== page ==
For Cardiovascular Health, Tackle All the Bad Habits Together

HOUSTON -- All-at-once counseling proved marginally better than the one-by-one approach when helping patients change multiple behavioral risk factors for cardiovascular disease.

HOUSTON, June 11 -- All-at-once counseling proved marginally better than the one-by-one approach when helping patients change multiple behavioral risk factors for cardiovascular disease.

This study found that addressing multiple behaviors one-at-a-time is not superior to, and may be inferior to, a simultaneous approach.

Although the differences were small, said David J. Hyman, M.D., M.P.H., of Baylor College of Medicine here, and colleagues, the results did not support their initial hypothesis that behavioral changes for those given sequential counseling would be cumulative and thus result in greater adoption of multiple risk-reduction behaviors.

The randomized trial in a publicly funded primary-care setting, reported in the June 11 issue of the Archives of Internal Medicine, tested sequential versus simultaneous counseling among 289 African-American patients (67.3% female; ages 45 to 64). All had hypertension, were smokers, and were initially nonadherent to the study's goals.

The study had three behavioral goals: stop smoking, reduce dietary sodium levels to less than 100 mEq/L per day, and increase physical activity by at least 10,000 pedometer steps a week.

Participants were assigned to one of three groups. Those in the first group had an in-clinic counseling session every six months that addressed all three behaviors. They also received seven regularly-spaced telephone counseling sessions over the course of the 18 months.

A second group followed a similar protocol that addressed a new behavior every six months, while a third group (usual care) was given a one-time referral to existing group classes.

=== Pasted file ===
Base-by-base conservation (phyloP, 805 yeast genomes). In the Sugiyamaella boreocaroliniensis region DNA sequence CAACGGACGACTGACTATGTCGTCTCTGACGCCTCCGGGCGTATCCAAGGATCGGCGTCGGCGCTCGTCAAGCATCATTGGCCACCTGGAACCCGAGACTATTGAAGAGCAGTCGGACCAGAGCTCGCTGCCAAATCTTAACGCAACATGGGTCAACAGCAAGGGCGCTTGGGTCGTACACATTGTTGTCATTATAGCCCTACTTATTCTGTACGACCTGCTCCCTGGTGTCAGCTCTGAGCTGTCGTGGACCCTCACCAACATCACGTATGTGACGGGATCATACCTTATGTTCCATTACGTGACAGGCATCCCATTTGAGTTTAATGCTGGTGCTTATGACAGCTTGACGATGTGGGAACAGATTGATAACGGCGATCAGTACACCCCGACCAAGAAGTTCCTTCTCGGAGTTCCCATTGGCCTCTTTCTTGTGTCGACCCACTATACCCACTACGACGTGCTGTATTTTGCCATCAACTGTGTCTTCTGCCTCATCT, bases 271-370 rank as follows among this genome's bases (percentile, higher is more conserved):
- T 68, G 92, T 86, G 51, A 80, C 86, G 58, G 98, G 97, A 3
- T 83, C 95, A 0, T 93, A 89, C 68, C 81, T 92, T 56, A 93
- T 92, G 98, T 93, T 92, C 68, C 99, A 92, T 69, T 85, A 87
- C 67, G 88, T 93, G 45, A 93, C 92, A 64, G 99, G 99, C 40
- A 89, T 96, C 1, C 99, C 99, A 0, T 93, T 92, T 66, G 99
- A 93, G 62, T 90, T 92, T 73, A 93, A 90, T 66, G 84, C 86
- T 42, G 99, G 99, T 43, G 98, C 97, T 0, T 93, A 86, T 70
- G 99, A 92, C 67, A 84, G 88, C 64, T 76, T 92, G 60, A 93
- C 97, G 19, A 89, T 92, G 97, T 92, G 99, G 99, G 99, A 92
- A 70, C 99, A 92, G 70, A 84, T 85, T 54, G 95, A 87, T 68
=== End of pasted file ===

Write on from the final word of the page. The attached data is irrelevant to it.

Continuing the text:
At 18 months, of 230 patients (79.6%) who completed the study, less than 10% of the participants in each group met the primary endpoint of changing at least two of the three behaviors. Only 6.5% in the arm that addressed the behaviors simultaneously, 5.2% in the one-at-a-time arm, and 6.5% in the usual-care arm met the primary end point.

However, results for single behavioral goals consistently favored the simultaneous group, particularly in reducing dietary sodium intake, the researchers said.

At six months, 29.6% of those in the simultaneous arm had reached the urine sodium goal, 16.5% in the sequential arm, and 13.4% in the usual-care arm (P=0.01).

At 18 months, smoking abstinence was highest in the simultaneous group and lowest in the usual care group: 20.3% in the simultaneous, 16.9% in the sequential, and 10.1% in the usual care arms were urine cotinine negative, (P=0.08 for trend).

A pedometer-measured increase in baseline level of physical activity followed a similar pattern favoring the simultaneous arm, the researchers said.

However, they added, none of the between-group differences reached the 20% level for which the study was powered.

Although objective measures of participants' behavior rather than self-report were used in this study, there were limitations in these measures, the researchers said.

These include larger variance in pedometer reading than expected, possibly caused by the inaccuracy of standard spring-loaded pedometers. Others have also noted concerns about the reliability of 24-hour urine sodium measurements, but, the researchers noted, the method is still better than self-report.

The smokers eligible for this study may have been a group for whom behavioral change was particularly difficult, they said, acknowledging that it has been noted that almost two-thirds of smokers with hypertension had already quit.

The results of this study suggest that counseling patients to change multiple behaviors is difficult, the researchers said, but that simultaneous counseling is more effective at achieving a change in a least one high-risk behavior compared with addressing the behaviors individually.

Further research is needed to identify the specific target behaviors, demographic groups, and design features (for instance, investigator-assigned versus participant-chosen order of interventions) in which simultaneous interventions are more effective than sequential ones, the researchers concluded.